credit, and are afterwards paid for in tobacco, rated at a certain
price. It is more convenient for the colonists to pay in tobacco than in
gold and silver. It would be more convenient for any merchant to pay for
the goods which his correspondents had sold to him, in some other
sort of goods which he might happen to deal in, than in money. Such a
merchant would have no occasion to keep any part of his stock by him
unemployed, and in ready money, for answering occasional demands. He
could have, at all times, a larger quantity of goods in his shop or
warehouse, and he could deal to a greater extent. But it seldom happens
to be convenient for all the correspondents of a merchant to receive
payment for the goods which they sell to him, in goods of some other
kind which he happens to deal in. The British merchants who trade to
Virginia and Maryland, happen to be a particular set of correspondents,
to whom it is more convenient to receive payment for the goods which
they sell to those colonies in tobacco, than in gold and silver. They
expect to make a profit by the sale of the tobacco; they could make none
by that of the gold and silver. Gold and silver, therefore, very seldom
appear in the commerce between Great Britain and the tobacco colonies.
Maryland and Virginia have as little occasion for those metals in their
foreign, as in their domestic commerce. They are said, accordingly, to
have less gold and silver money than any other colonies in America. They
are reckoned, however, as thriving, and consequently as rich, as any of
their neighbours.

In the northern colonies, Pennsylvania, New York, New Jersey, the four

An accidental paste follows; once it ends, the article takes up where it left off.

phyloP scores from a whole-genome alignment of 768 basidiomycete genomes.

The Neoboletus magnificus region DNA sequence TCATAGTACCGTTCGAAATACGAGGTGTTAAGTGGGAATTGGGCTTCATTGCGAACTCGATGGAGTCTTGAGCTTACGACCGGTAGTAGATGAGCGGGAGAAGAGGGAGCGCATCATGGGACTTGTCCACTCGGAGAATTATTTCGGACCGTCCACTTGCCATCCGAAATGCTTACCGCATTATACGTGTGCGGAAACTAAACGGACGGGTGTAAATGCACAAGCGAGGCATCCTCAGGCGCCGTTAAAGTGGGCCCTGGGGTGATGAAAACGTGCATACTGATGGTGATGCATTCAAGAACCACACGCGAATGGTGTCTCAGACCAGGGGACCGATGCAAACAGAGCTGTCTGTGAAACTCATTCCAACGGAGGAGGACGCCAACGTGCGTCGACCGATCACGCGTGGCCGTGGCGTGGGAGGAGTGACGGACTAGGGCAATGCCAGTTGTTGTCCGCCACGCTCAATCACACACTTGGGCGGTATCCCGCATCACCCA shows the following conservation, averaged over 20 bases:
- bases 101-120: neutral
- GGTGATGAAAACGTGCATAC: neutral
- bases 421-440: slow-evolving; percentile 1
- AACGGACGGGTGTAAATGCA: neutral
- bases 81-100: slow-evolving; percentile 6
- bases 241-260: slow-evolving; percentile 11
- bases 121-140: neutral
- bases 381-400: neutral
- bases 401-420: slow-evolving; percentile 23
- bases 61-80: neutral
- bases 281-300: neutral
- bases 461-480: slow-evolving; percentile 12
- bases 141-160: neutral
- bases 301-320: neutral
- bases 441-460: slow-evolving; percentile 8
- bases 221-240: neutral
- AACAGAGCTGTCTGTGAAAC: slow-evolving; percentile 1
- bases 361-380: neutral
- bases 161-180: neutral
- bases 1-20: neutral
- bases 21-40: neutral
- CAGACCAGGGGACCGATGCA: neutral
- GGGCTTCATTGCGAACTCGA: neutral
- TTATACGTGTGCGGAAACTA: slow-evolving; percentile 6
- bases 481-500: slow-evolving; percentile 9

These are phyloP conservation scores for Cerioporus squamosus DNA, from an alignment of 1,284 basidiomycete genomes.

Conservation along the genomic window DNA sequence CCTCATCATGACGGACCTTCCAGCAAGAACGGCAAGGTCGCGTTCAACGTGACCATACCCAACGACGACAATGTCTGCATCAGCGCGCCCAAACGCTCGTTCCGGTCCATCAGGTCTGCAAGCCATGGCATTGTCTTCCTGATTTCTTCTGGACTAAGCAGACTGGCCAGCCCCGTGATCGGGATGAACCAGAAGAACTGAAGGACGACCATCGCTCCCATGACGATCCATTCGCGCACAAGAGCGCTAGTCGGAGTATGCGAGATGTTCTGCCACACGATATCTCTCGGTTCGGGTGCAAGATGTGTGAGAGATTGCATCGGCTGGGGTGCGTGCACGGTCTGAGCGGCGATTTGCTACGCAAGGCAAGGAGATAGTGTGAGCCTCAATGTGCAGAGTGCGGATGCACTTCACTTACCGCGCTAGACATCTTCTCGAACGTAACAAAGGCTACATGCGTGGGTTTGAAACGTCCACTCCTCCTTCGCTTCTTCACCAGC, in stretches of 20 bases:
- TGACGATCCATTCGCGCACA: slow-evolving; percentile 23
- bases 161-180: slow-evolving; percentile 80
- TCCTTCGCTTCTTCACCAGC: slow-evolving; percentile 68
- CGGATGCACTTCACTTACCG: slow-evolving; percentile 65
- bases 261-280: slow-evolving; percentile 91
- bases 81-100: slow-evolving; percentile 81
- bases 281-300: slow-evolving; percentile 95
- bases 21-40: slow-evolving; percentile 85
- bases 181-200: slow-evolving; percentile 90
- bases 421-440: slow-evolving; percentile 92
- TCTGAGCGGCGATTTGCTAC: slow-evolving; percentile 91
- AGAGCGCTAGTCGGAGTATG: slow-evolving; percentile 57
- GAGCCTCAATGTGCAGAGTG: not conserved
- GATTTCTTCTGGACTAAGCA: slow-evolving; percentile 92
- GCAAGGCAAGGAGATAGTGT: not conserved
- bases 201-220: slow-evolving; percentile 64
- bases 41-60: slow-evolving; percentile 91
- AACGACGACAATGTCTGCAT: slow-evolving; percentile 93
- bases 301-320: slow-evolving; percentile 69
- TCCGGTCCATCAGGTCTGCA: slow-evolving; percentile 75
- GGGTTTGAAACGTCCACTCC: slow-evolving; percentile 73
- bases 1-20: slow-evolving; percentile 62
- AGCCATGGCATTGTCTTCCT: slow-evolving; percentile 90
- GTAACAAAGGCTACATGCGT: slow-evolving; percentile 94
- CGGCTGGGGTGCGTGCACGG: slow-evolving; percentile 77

governments of New England, etc. the value of their own produce which
they export to Great Britain is not equal to that of the manufactures
which they import for their own use, and for that of some of the other
colonies, to which they are the carriers. A balance, therefore, must
be paid to the mother-country in gold and silver and this balance they
generally find.

In the sugar colonies, the value of the produce annually exported to
Great Britain is much greater than that of all the goods imported from
thence. If the sugar and rum annually sent to the mother-country were
paid for in those colonies, Great Britain would be obliged to send out,
every year, a very large balance in money; and the trade to the West
Indies would, by a certain species of politicians, be considered as
extremely disadvantageous. But it so happens, that many of the principal
proprietors of the sugar plantations reside in Great Britain. Their
rents are remitted to them in sugar and rum, the produce of their
estates. The sugar and rum which the West India merchants purchase in